When researching for TWTW’s User Interviews review, I applied to participate in 100 studies, completed eight of them, and earned $360 for slightly less than five hours of work (equating to $74 per hour). Even after accounting for the time it took me to apply for studies, I still earned $55 per hour, which was more than I earned through Respondent (or any survey site I’ve personally tested).
Applying for studies via User Interviews is a short process and users are not limited in the number of studies they can apply for. However, I experienced a low qualification rate (8%), most of the studies I applied for were time-consuming, all of the studies required me to participate during typical business hours, and I was paid via gift cards instead of cash.
All things considered, User Interviews is still my personal favorite.
Respondent is second to User Interviews from my perspective. My experience with the site for TWTW’s Respondent review was positive. I earned $31 per hour, was paid cash via PayPal (which I prefer over User Interview’s gift card payments), and found a significant number of opportunities for the general population.
On the flip side, my Respondent qualification rate of approximately 4% was even lower than that of User Interviews. I only applied for 24 studies so I did have a significantly smaller sample size. The driver of my limited applications was that Respondent only allows each user to apply to three studies per day.
Paid survey sites like Survey Junkie and Swagbucks typically allow users to earn about $5 per hour for completing short surveys. There are numerous survey sites out there, so it can be tough to figure out which will have a passable qualification rate, allow you to cash out at a relatively low amount, and pay you a reasonable rate given the amount of time you spend. TWTW reviewed 50 survey sites to help you find the best opportunities available.
Apex Focus Groups FAQs
$0. I wasn’t able to earn money with Apex directly. Users may be able to earn money from the sites that Apex directs them to, but each person needs to review the privacy policies, terms and conditions, and reviews of each of those sites before deciding to participate.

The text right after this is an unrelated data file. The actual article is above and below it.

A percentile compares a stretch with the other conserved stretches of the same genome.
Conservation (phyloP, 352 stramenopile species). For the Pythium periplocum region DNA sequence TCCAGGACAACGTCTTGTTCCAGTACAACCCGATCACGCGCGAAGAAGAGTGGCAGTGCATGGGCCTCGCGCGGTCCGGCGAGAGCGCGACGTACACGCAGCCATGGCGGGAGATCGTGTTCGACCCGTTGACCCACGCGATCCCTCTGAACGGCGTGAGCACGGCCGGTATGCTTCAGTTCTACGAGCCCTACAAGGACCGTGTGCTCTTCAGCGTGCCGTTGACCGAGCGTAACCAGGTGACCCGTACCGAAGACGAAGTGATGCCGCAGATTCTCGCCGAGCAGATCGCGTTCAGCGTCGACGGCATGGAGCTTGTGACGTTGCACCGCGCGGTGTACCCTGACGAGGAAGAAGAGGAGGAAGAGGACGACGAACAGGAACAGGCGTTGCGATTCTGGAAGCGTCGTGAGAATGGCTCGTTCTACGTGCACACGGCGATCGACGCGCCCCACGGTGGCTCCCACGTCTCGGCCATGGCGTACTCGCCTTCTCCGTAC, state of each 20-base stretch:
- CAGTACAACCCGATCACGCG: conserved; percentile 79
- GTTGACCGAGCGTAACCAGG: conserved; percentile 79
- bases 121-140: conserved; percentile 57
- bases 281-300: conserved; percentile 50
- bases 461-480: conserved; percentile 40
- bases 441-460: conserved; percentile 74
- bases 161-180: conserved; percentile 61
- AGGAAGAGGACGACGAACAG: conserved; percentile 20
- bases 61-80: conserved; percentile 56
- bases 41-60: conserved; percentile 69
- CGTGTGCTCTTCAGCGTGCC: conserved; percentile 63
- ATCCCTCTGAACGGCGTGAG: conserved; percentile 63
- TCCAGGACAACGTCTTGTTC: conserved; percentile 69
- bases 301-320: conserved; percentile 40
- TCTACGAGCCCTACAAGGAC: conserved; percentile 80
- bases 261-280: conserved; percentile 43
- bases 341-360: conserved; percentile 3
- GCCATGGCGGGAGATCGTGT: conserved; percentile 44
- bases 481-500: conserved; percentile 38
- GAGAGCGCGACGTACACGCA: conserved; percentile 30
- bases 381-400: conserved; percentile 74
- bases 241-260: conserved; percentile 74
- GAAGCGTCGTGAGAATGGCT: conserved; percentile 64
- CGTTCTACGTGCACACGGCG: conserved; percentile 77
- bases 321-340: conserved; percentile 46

There is no Apex Focus Group login page because Apex does not offer focus groups directly. Apex is a website and email service designed to match users to third-party sites that may (or may not) offer focus groups and other various opportunities.
You don’t. After navigating to the Apex website, users can try their luck at following the various third-party sites that Apex provides on its website, but these are mostly out of date. If you register with Apex you will receive a daily email or two and can choose to roll the dice on any of the various third-parties that Apex sends your way. Just remember that Apex’s terms of service clearly states that it has no control over any of the third-party services it recommends to you.
The reviews I found were generally negative. Trustpilot reviews for Apex averaged 2.6 out of 5 stars (with 77% of the respondents giving the service only 1 star). Additionally, this Reddit thread seemed generally skeptical and unimpressed. Finally, I found three customer complaints that were made to the Better Business Bureau.
Although not an overwhelming number, the complaints were telling. All indicated issues with the third-party platforms Apex had directed users to (lack of payment for a completed study, inability to recoup a shipping payment for a canceled order, and general unhappiness with the way a third-party survey site was operating).
Apex Focus Group Review: Final Verdict
At no point in the onboarding process did Apex tell me that they were referring me to partner sites. Instead, they used vague language that suggested I was receiving curated opportunities.
However, in Apex’s own words — see their 1/24/2022 response to a Better Business Bureau complaint — “we only send out recommendations for focus groups that subscribers on our list can join. The actual focus groups are performed by 3rd party companies.”
Because Apex doesn’t appear to vet any of the third-parties that they recommend, I canceled the service for myself and I’d suggest doing your own research before signing up for any of Apex’s third-party offerings.